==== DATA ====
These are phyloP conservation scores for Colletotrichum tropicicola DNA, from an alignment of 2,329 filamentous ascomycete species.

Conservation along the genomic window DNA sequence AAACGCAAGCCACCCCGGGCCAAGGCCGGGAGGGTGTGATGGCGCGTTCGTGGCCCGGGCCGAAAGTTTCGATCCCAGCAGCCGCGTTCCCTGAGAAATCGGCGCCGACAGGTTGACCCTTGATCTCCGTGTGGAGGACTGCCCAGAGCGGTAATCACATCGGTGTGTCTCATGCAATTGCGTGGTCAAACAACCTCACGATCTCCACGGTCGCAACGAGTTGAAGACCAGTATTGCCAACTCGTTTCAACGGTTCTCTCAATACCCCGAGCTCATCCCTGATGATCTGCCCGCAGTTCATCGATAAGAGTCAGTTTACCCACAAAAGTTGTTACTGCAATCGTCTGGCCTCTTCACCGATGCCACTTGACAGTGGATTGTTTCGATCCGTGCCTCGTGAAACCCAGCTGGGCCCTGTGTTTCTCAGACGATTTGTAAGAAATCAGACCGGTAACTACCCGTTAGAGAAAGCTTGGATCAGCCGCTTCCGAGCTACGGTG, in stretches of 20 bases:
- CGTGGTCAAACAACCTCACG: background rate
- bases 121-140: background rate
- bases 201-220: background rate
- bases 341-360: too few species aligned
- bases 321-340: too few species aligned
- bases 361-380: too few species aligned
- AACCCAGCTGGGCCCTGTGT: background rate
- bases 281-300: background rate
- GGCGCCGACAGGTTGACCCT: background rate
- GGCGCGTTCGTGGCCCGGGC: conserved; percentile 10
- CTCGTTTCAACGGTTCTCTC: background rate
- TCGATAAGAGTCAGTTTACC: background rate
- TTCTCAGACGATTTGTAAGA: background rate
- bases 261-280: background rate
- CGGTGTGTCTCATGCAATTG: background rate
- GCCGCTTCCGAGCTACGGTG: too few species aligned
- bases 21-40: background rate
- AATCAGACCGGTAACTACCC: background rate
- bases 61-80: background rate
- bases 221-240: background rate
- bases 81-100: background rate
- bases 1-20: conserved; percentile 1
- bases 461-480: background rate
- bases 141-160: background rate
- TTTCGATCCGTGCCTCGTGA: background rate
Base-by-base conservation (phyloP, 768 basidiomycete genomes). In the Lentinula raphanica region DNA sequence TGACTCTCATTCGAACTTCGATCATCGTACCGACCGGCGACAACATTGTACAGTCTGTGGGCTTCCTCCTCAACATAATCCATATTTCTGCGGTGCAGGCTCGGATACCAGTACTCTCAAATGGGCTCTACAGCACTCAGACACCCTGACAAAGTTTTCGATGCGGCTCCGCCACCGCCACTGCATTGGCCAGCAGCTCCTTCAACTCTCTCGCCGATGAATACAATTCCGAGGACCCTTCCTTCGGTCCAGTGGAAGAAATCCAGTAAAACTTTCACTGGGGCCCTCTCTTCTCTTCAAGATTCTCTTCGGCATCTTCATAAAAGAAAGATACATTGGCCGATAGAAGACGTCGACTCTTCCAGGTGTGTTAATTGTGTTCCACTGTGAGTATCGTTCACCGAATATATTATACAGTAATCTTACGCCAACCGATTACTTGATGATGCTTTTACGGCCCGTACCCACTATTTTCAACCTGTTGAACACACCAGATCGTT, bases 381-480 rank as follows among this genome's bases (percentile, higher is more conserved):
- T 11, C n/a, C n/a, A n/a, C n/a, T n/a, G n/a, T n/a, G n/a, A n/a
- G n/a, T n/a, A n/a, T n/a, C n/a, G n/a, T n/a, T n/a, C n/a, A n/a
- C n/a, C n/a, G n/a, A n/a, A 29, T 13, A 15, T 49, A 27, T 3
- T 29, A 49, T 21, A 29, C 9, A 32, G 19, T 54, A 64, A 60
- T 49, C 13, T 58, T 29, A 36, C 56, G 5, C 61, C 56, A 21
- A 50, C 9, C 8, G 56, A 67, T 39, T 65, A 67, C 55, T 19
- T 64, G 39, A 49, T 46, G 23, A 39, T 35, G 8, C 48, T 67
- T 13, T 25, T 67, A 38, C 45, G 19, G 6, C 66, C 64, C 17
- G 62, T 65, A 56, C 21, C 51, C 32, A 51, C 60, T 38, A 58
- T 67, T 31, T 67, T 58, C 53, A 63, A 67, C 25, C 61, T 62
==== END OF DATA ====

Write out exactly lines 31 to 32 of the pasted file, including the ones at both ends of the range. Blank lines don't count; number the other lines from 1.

- C n/a, C n/a, G n/a, A n/a, A 29, T 13, A 15, T 49, A 27, T 3
- T 29, A 49, T 21, A 29, C 9, A 32, G 19, T 54, A 64, A 60